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The massive fences caught my eye so I pull over and started photographing thinking what was this collection of Telephone pole insulators all about. I spied a gentleman at the back of the property and walked over to talk to him. He introduced himself as Stanley and was the owner of the property and had collected these glass insulators from all over the country.
Stanley had quite a story and as I listened to it, and I felt his?loneliness?and listened to his story of failing health and it was sad, but he said because I stopped he was thankful for my visit and I had made him a promise that I will go back and visit him again to see how he’s doing. If you are driving by, please stop and say hi to Stanley, he would love the company.
I though of Stanley yesterday as a song called the Sad Lonely Bird played on the radio. We all experience?loneliness?at some point and search out human companion ship and some us feed off this human need. In the predator – prey relationship, the predator only takes what he/she needs for food to survive. Balance is natures way.
It sways on the wind,
as it folds into the words.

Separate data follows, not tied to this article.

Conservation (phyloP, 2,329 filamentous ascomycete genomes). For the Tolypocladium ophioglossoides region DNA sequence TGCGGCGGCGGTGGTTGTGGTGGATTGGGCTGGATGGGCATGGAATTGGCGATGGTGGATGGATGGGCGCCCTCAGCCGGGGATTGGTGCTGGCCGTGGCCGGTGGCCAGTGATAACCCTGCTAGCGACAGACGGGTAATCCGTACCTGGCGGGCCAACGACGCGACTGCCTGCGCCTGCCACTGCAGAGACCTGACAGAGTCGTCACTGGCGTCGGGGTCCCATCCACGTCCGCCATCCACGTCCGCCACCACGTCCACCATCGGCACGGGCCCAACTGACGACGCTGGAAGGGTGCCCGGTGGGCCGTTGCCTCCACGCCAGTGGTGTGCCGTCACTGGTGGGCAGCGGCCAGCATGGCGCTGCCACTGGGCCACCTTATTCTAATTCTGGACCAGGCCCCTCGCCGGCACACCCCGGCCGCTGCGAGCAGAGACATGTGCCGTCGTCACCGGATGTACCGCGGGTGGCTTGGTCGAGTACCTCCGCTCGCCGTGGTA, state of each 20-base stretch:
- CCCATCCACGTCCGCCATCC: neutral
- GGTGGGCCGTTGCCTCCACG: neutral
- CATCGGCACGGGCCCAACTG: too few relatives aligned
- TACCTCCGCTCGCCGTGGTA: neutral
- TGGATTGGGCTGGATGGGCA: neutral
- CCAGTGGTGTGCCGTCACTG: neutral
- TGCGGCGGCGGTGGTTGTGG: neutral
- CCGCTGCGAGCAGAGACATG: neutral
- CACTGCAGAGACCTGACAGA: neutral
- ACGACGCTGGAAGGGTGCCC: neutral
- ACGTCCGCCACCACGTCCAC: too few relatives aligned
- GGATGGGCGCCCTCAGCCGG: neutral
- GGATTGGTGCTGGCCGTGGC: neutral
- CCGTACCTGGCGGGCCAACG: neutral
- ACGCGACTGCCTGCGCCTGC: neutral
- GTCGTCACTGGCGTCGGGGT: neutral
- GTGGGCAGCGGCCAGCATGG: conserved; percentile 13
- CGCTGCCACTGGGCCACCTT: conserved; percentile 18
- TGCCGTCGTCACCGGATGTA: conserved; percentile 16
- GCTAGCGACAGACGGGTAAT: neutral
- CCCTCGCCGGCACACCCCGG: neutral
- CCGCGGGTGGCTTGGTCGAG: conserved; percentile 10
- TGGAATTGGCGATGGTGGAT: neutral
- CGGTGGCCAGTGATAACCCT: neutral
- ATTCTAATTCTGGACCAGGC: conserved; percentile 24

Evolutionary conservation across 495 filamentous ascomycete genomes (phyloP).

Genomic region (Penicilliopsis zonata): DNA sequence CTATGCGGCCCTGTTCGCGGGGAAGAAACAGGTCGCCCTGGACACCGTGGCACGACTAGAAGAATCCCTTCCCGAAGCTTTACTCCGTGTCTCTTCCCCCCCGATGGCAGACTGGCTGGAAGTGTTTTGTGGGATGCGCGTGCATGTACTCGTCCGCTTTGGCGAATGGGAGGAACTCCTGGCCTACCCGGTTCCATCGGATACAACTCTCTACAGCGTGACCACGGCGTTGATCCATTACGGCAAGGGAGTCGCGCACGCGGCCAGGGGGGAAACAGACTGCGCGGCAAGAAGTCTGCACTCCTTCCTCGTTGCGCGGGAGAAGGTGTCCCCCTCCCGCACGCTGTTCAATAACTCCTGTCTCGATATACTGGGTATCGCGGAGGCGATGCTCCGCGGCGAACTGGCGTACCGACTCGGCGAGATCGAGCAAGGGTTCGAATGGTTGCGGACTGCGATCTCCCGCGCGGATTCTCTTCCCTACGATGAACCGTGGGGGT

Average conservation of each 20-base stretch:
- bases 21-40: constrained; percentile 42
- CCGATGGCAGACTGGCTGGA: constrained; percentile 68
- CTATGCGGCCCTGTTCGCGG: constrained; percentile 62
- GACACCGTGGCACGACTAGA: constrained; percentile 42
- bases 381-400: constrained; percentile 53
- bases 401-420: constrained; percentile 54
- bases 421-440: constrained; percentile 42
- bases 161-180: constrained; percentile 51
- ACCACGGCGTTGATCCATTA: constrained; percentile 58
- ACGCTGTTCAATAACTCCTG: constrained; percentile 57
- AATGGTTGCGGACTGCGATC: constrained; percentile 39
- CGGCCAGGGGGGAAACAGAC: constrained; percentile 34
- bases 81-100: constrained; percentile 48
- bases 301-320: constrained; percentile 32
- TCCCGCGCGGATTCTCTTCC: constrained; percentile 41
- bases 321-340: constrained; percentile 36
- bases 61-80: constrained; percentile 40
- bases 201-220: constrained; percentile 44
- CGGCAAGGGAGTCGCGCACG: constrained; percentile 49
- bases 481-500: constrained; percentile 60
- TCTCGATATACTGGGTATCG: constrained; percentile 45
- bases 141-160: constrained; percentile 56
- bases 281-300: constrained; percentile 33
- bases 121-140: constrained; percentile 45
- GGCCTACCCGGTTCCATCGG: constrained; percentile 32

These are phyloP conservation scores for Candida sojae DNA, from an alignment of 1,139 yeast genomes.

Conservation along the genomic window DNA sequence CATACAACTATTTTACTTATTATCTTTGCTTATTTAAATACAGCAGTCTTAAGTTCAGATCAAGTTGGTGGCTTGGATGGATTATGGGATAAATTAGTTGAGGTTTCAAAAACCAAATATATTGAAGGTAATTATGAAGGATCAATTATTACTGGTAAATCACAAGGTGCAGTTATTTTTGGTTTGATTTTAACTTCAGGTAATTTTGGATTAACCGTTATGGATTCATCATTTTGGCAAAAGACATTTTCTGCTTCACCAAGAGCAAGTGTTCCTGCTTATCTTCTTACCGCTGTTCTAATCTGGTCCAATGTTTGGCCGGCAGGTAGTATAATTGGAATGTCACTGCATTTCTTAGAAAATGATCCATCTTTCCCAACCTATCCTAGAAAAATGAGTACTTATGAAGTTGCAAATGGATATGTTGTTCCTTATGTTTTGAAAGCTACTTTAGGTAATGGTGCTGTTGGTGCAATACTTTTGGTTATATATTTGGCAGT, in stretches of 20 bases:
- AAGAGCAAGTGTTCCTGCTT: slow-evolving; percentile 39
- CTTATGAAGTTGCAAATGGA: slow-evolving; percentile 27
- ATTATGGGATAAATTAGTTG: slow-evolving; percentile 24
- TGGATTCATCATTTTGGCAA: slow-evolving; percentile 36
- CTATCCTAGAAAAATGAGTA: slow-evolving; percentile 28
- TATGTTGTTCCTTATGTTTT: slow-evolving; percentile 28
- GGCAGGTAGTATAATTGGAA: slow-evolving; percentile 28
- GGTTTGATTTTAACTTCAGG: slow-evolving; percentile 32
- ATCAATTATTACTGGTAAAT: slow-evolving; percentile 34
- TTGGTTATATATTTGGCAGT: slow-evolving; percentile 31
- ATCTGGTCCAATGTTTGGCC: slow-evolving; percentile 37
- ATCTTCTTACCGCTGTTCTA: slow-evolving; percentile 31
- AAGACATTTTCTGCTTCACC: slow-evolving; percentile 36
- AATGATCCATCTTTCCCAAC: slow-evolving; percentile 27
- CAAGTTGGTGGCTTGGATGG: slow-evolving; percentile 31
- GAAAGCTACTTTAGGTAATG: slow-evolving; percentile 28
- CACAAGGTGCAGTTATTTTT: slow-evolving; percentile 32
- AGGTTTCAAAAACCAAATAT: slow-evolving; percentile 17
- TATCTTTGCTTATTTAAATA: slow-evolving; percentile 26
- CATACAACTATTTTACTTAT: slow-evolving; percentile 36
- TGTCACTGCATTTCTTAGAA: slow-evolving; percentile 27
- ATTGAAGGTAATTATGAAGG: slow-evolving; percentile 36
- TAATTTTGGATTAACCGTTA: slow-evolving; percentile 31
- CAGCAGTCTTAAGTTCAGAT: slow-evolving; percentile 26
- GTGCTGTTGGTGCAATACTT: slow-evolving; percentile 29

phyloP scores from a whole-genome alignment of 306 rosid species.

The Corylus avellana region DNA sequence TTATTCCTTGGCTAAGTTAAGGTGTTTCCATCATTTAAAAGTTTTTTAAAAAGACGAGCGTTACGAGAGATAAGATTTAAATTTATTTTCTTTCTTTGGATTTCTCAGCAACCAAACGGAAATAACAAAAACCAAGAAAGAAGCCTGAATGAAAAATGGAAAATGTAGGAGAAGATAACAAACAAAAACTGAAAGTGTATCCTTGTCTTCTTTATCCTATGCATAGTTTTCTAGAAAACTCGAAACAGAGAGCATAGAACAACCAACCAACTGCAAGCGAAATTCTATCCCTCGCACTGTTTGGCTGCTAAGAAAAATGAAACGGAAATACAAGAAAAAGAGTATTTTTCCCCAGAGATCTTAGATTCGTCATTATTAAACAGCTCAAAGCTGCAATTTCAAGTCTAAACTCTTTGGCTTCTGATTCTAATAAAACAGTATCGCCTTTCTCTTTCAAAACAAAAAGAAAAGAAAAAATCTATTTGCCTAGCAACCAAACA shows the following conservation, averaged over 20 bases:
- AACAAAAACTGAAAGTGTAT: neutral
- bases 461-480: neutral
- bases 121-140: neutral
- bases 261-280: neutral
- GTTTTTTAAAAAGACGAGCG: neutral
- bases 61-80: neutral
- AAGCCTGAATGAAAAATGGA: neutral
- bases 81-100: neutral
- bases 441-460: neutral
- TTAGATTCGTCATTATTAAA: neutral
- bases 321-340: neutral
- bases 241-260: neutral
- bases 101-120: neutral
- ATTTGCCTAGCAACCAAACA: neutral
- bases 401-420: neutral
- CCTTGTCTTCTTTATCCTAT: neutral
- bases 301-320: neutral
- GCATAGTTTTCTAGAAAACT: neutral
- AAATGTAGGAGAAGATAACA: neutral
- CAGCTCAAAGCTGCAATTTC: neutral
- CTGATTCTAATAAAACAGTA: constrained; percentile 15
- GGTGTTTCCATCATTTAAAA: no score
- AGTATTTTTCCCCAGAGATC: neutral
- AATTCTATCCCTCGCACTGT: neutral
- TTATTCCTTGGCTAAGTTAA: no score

Moves with the dust and sounds on
the shifting, uneven air
until it reaches the ears of a sad lonely girl.
She falls asleep with tears seeping,
sliding across the bridge of her nose,
to the sad, lonely song of a sad, lonely bird.
The bird dies sad and lonely.
It’s last song heard only by two:
The others, who didn’t care enough,
and the sad lonely girl.
A bird flies,
separate from the others, wonders
how he got so behind.
A bird scavenges, for food alone,
wonders why they didn’t save any for him.
Why they didn’t save a place for him.
A bird sits on his roost,
watches all the others fly away
to land and rest a ways from him.
He sings to the stars,
asking God why he is so hated.
He cries out, and his sad, lonely song
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